Imagine the following scenario: Company A has created a new product – an energy drink. It engages a brand consultant and decides to brand the drink under the name “CCGG”. The product does well on launch and the brand CCGG starts to gain traction.
A few months later, upon seeing the success of CCGG, Company B seeks to ride on its success and comes up with a range of energy drinks under the brand “GGCC”.
Although CCGG has already acquired a level of goodwill and reputation with consumers at this point, many new customers end up buying GGCC drinks under the wrong impression that they are CCGG drinks.
This is one of the most frustrating things that can happen to a business, and this is where intellectual property (IP), the important intangible assets of a business, can help your business.
Protect your brand through trade mark registration
As a starting point, businesses should protect key aspects of their products, especially their brand names and brand logo designs, by registering them as trademarks.
Other aspects of branding which may also be protected as trade marks include distinctive aspects of the product or product packaging (e.g. Van Cleef & Arpels’ four leaf clover), or brand slogans (e.g. Nike’s “Just Do It”).
However, such packaging elements or slogans may be considered generic or not distinctive enough to be granted registration.
Enforcing your trade marks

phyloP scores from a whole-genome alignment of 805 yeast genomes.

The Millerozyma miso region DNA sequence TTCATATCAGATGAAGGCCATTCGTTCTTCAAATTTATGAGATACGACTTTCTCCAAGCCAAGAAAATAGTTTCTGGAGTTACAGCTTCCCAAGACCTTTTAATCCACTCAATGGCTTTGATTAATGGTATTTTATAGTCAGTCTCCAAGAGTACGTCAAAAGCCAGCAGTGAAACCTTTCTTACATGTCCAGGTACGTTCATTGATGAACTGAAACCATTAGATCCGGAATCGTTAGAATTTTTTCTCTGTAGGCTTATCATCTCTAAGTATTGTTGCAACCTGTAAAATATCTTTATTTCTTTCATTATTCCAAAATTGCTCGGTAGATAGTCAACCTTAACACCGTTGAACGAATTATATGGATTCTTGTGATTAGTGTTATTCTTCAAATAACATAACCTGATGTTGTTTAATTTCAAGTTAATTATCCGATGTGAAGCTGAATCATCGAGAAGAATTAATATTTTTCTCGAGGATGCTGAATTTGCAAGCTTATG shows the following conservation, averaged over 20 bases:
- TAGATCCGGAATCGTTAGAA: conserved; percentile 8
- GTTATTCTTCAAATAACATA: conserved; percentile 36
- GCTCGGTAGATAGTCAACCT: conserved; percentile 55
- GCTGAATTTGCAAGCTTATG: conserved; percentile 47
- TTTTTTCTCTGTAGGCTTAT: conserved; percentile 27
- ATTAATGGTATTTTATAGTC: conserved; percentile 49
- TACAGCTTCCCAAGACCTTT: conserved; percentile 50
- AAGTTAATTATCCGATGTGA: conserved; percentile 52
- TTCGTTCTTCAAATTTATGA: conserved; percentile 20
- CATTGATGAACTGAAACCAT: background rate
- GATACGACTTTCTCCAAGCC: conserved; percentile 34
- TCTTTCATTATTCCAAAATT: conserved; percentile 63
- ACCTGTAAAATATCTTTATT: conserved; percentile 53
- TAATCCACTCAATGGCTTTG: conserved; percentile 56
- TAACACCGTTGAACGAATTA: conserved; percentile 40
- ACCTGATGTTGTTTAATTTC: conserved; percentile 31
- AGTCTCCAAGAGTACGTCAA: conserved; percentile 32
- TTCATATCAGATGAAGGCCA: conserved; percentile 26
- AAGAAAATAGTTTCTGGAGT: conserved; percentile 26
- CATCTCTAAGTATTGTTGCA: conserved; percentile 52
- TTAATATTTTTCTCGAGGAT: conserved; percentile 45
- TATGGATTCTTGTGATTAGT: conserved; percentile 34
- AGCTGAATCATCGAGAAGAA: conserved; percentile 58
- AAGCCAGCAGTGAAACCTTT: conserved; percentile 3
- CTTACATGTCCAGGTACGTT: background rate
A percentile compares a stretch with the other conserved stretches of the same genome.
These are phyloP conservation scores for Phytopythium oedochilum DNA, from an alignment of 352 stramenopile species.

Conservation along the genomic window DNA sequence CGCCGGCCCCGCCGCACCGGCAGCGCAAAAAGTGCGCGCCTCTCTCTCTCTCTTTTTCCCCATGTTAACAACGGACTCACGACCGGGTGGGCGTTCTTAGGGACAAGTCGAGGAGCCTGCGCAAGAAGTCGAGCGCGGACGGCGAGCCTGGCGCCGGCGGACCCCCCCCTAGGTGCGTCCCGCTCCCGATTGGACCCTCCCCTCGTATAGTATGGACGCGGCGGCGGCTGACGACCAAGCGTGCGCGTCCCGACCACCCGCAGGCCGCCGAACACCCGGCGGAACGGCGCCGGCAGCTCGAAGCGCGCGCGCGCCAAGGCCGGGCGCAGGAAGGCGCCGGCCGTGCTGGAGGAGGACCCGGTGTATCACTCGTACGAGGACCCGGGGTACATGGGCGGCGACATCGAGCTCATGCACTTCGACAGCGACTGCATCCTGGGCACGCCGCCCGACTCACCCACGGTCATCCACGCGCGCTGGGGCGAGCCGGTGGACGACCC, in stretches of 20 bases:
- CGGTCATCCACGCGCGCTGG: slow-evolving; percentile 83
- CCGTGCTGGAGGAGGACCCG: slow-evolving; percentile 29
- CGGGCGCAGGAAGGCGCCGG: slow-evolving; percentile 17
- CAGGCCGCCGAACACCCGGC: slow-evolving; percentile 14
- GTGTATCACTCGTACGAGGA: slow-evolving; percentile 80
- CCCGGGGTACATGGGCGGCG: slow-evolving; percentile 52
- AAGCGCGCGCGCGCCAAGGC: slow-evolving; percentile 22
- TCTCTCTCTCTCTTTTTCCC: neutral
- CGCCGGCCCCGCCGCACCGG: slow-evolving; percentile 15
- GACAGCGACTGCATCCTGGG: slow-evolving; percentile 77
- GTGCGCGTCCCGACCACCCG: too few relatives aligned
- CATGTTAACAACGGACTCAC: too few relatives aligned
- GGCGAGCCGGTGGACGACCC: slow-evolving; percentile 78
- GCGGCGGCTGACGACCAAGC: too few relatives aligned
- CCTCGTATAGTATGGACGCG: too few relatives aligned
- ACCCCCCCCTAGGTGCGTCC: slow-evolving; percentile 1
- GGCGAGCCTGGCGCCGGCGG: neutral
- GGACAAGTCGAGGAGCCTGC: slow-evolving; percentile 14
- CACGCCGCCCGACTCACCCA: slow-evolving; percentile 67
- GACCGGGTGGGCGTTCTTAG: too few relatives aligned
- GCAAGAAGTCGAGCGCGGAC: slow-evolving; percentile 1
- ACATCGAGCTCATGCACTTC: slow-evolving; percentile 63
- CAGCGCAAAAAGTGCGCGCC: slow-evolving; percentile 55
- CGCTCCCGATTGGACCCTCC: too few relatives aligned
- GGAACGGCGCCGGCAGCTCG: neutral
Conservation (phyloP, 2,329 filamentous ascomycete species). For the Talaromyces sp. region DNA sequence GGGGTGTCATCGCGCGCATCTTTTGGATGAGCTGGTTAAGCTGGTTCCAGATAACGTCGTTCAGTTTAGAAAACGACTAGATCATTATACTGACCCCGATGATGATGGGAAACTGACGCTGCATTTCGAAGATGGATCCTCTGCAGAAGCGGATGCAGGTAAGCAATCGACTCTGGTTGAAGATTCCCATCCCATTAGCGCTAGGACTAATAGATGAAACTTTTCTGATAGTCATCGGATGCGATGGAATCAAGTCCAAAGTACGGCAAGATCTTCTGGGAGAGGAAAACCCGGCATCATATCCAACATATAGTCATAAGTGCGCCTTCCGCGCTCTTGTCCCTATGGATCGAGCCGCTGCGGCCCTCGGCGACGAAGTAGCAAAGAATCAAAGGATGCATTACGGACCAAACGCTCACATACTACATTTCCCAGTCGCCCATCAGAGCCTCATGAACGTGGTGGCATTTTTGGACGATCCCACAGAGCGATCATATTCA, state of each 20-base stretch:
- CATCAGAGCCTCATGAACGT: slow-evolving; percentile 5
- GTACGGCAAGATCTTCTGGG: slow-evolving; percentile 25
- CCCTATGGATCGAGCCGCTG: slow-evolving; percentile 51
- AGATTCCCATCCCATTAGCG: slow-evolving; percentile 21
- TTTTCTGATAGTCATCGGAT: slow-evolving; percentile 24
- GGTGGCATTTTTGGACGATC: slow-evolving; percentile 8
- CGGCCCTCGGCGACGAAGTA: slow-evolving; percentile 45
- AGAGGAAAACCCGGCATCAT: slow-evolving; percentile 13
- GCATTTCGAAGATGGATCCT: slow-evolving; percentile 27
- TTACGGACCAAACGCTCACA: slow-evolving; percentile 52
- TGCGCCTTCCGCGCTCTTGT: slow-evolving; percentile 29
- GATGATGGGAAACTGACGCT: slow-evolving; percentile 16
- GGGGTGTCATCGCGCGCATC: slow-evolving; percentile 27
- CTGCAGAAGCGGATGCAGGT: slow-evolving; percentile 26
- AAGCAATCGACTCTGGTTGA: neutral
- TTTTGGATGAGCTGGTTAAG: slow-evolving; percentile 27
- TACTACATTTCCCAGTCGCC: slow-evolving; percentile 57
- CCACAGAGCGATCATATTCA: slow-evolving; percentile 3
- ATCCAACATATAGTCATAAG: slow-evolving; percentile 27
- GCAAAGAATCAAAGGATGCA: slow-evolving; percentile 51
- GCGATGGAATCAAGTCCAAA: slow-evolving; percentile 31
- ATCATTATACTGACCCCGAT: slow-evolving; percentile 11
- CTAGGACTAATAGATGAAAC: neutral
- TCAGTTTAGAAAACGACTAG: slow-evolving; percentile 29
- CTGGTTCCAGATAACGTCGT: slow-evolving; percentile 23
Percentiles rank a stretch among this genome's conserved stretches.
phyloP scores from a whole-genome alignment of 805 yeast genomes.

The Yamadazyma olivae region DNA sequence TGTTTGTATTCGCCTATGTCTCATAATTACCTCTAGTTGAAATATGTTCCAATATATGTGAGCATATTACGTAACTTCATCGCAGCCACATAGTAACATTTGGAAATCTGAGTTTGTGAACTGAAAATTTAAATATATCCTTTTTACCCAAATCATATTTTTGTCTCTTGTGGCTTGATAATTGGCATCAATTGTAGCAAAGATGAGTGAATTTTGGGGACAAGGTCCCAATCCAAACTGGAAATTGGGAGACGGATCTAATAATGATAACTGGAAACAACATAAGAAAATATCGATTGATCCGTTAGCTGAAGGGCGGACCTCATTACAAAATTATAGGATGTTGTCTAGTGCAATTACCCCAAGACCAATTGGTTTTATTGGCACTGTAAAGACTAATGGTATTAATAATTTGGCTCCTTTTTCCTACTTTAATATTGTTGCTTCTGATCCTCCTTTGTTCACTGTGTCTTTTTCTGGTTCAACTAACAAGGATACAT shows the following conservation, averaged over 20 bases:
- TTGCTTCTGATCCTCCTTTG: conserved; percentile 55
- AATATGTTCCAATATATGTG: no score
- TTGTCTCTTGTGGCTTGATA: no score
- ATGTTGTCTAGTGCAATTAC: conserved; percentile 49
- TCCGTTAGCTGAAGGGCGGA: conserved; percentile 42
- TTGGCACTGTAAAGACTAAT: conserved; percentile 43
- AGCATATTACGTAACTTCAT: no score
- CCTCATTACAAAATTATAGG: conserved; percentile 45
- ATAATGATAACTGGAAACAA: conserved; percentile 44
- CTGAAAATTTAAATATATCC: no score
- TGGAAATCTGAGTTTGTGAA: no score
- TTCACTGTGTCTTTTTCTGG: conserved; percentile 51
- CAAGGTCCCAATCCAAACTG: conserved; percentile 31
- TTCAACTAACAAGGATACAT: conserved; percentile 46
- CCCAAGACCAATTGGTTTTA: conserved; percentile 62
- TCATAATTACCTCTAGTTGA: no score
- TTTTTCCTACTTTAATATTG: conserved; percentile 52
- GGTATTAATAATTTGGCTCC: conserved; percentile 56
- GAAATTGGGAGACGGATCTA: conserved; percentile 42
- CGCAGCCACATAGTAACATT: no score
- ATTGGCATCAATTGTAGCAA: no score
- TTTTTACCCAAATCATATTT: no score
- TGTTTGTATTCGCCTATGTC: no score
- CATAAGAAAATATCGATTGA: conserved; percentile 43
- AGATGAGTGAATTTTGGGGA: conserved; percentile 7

A trade mark registration will allow a brand owner the right to take various actions against a third party who encroaches on its trade mark rights.
Using the same example above, if Company B decides to apply for a trade mark registration for “GGCC” with respect to energy drinks and Company A had earlier registered “CCGG” as a trade mark in the same category, Company A can oppose Company B’s application.
If Company B sells energy drinks under the mark “GGCC” without a trade mark registration, Company A would likely be able to sue Company B for trade mark infringement if it had earlier registered “CCGG” as a trade mark in respect of similar goods.
Intellectual property protection: Unregistered marks vs registered marks
Businesses may sometimes take enforcement action against marks which have not been registered by relying on the doctrine of passing off or unfair competition, depending on the jurisdiction where infringement occurs.
However, such claims tend to be more difficult compared to an infringement of a registered trade mark, because they require additional evidence, e.g. proof that goodwill subsists in the infringed mark, or proof that the infringer had acted in bad faith.
This evidential burden may pose significant issues for businesses that want to take enforcement action against its imitator. Thus, registration is often recommended.
Businesses often fail to budget sufficient costs and lead time to obtain registered protection, leading them to face the risk of doing business without registered trade mark protections.
Trade mark rights are territorial and costs for registration will increase with the number of countries covered. Registered trade marks must also be maintained by regular payments of renewal fees (typically every 10 years) and/or filing of declarations of actual use (e.g. in the Philippines).
The timeframe for registration of a trade mark varies widely across countries and may be as short as four months or as long as four years or more, depending on the market of interest.
There may also be impediments to registration in certain countries. For example, another business with prior conflicting rights, or local regulations which prevent the use of certain words or imagery in trade.